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SportsColumnistsDavid Lennon

Mets’ fast start is a nice change of fortune

Mets rightfielder Jay Bruce rounds the bases after

Mets rightfielder Jay Bruce rounds the bases after hitting a grand slam in the seventh inning against the Nationals at Nationals Park on Thursday. Credit: EPA-EFE/REX/Shutterstock / Jim Lo Scalzo


Upon closer examination of the Mets’ 5-1 start, it’s easy to downplay what they’ve accomplished, based on small sample sizes and the calendar reading early April.

The counterargument to those detractors, however, is just as effective: It sure beats the alternative.

A few weeks ago, as the Mets slogged through the Grapefruit League schedule, everyone was consumed by the team’s medical updates, fearing what dreadful news the next one might bring. Yoenis Cespedes had a sore shoulder, then a wrist. Jay Bruce’s plantar fasciitis. Jacob deGrom’s stiff back. The freakish line drive that caused a minor fracture of Jason Vargas’ right (non-pitching) hand.

But aside from Dominic Smith’s stubborn quadriceps strain, the Mets survived relatively intact. Not only that, but new manager Mickey Callaway, along with pitching coach Dave Eiland, did a superior job getting this team up to speed in their first seven weeks together.

What else is there to think?

Cespedes, the engine of the Mets’ offense, already has three home runs after taking the Nationals’ Stephen Strasburg deep in Thursday’s statement-sending 8-2 rout. It was a more low-key spring training for Cespedes, who perhaps caused the biggest stir by swearing off his beloved golf for this season, but that hasn’t prevented him from flexing his 3-iron form at the plate, as he did by smoking Strasburg’s shin-high fastball into the left-centerfield bleachers.

“It’s just my type of swing,” Cespedes said through his interpreter. “It goes from the top to the bottom.”

Cespedes not only has put away the golf bag for the summer but is making an effort to be less reliant on translating help for his interviews.

A smiling Cespedes was effusive when asked about Michael Conforto’s homer on his first day back from a seven-month rehab for shoulder surgery.

It was a side of Cespedes that teammates often see, but not the rest of us, and you couldn’t help but think a happy Yo is an especially dangerous Yo to opposing pitchers.

After playing only 81 games last season — and being on pace for 30-plus homers — Cespedes has got to be energized by this healthy start, which bodes well for the Mets when complemented by Conforto’s impactful return and Bruce joining the party with Thursday’s grand slam.

“It’s the length of our lineup that’s really impressed me,” Bruce said.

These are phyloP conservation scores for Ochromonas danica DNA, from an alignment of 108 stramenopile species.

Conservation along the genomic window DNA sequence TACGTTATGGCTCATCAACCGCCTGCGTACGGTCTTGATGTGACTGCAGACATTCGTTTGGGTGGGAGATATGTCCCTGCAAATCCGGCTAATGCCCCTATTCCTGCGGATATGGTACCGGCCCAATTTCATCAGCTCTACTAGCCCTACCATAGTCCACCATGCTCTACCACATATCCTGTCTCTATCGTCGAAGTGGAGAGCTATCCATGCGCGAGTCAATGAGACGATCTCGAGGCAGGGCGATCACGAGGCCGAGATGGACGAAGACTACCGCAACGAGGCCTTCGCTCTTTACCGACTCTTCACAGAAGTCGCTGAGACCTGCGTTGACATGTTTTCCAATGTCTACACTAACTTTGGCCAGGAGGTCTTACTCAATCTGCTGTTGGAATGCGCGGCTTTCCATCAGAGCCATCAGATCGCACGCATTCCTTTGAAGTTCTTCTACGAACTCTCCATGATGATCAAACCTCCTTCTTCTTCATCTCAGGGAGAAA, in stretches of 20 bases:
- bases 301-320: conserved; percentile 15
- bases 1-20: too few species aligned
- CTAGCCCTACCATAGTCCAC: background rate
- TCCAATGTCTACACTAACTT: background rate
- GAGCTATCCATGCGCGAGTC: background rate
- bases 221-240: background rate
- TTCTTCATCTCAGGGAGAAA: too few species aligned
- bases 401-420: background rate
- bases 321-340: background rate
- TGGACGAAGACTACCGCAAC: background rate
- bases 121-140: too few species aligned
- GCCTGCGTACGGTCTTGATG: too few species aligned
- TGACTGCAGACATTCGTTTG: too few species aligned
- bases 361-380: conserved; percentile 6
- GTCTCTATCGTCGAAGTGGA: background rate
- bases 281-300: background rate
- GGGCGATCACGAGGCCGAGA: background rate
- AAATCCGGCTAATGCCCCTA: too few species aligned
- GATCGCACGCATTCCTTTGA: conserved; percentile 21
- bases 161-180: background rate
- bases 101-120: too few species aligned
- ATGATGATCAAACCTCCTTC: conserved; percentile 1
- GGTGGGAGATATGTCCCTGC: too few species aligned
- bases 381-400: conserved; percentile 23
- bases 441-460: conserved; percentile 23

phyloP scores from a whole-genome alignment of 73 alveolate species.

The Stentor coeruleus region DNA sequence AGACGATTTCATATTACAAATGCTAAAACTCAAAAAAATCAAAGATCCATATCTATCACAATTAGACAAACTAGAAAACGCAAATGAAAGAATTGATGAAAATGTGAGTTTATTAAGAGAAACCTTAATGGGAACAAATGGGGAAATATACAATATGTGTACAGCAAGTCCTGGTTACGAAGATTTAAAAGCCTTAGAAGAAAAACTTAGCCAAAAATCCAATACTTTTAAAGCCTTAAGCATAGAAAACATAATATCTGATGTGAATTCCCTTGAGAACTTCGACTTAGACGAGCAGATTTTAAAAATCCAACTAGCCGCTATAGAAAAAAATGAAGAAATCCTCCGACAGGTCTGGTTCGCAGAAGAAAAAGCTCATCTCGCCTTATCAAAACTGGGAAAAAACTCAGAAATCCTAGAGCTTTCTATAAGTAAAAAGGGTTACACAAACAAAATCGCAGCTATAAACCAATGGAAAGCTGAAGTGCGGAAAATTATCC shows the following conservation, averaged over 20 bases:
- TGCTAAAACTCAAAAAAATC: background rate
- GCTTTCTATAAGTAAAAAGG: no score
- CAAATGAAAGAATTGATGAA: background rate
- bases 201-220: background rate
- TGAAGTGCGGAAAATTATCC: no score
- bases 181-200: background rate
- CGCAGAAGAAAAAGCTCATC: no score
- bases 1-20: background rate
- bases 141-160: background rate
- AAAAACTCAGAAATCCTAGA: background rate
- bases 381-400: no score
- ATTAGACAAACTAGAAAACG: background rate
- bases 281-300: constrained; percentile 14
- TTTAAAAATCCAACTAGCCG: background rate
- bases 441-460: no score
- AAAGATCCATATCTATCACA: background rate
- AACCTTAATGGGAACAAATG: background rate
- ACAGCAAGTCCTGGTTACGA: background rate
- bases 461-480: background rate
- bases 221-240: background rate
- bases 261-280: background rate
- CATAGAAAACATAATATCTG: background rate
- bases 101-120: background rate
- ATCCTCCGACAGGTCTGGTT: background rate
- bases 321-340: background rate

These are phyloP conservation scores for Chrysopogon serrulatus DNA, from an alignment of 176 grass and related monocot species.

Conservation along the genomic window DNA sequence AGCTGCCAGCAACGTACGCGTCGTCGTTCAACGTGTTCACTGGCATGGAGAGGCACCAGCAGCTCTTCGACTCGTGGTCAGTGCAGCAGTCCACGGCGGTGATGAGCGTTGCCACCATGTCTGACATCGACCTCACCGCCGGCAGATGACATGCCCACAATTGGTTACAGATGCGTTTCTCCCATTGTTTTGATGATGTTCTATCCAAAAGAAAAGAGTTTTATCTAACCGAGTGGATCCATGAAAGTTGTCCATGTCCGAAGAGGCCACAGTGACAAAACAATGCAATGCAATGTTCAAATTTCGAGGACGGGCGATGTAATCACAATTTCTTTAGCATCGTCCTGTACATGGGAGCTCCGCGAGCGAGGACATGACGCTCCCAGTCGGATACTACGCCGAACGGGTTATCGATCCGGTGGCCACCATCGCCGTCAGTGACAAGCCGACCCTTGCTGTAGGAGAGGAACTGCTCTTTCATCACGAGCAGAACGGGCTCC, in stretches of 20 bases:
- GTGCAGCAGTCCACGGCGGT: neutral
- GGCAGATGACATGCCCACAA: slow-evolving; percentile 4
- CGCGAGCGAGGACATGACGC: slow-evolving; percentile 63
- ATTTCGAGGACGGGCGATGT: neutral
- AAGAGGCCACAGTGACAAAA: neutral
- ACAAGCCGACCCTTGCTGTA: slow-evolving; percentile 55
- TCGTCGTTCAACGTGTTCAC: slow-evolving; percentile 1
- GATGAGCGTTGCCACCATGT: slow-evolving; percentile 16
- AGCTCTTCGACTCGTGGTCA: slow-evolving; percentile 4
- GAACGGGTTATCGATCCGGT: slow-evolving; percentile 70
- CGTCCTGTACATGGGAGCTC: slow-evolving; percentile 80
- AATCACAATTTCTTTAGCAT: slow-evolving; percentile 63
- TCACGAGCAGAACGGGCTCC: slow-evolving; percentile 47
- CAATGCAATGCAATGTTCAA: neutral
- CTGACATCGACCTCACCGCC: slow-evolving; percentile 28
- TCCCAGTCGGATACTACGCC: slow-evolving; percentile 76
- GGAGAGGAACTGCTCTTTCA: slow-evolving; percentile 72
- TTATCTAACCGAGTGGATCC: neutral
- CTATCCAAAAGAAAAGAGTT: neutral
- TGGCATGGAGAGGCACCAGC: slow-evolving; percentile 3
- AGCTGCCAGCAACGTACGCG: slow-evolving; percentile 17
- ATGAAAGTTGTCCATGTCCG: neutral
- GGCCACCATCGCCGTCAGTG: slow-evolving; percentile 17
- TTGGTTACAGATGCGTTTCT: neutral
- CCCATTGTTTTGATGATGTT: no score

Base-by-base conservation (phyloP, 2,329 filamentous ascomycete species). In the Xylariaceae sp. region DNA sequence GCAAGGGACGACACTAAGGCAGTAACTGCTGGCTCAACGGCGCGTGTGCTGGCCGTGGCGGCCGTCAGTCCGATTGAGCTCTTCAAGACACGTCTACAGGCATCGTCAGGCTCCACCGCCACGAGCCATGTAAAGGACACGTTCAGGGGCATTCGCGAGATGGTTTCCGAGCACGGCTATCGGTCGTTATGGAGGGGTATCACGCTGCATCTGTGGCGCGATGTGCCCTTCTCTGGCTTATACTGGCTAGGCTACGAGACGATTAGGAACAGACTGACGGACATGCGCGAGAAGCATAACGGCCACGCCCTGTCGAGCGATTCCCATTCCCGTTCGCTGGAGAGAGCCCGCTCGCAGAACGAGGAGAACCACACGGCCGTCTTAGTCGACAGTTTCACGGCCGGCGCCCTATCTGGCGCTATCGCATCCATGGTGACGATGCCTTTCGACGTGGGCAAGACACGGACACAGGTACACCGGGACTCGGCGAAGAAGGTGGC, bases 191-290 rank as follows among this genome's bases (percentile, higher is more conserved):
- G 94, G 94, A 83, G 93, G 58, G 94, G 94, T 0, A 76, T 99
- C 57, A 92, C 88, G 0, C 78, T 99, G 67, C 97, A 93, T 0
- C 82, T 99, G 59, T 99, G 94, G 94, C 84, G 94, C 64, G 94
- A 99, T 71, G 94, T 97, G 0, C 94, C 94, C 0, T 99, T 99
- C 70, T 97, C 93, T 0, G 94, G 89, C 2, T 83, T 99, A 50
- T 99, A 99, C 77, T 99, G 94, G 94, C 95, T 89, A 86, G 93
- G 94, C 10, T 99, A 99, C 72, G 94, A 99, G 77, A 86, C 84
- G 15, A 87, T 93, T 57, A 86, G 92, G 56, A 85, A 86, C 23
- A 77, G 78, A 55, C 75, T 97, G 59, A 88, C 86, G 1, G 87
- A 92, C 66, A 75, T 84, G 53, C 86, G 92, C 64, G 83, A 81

Conforto at the top brings an added power dimension and reunites the Mets’ own Big Three as the team waits for Todd Frazier (.190) to click lower down the order. Callaway went with Jose Reyes at shortstop Thursday for the second straight game over Amed Rosario — perhaps trying to spare the youngster from the dominant Strasburg — but that shouldn’t happen with any regularity.

Through Thursday, the Mets were fifth in the major leagues in OPS (.793) and fifth in batting average (.265) and were averaging 5.0 runs. Pair that with a rotation that was fourth in strikeout/walk ratio (3.80) and seventh in ERA (3.23) — even with Steven Matz’s first clunker — and a bullpen that has been surprisingly airtight, and the results shouldn’t be unexpected.

The Mets’ relief corps is second in ERA (1.16) and K/9 ratio (13.11), behind only the Cubs and Yankees, respectively.

Before the Mets broke camp, Matt Harvey said this team had the potential to “shock” people, even though there were plenty of others, us included, who predicted this group would be a playoff team.

But that’s looking a bit too far ahead. What we’ve witnessed to this point doesn’t even qualify as a trend. But consider that the positive early developments have the chance to mature into something more permanent, if the team’s general health cooperates.

A prime example is the K-machine previously known as Hansel Robles. Of all the bizarre wrinkles to this first week, could anyone have anticipated Robles striking out six of the seven batters he’s faced? The only reason he’s even with the Mets right now is the oblique injury suffered by Anthony Swarzak, the team’s $14-million winter upgrade for the bullpen.

Maybe getting demoted before Opening Day was a wake-up call for Robles. Maybe this is just a dead-cat bounce to his puzzling career. It’s too early to tell about any of this stuff, but the Mets just bulldozed the Nationals in their first meeting and currently sit atop the NL East.

As we said before, it sure beats the alternative.

New York Sports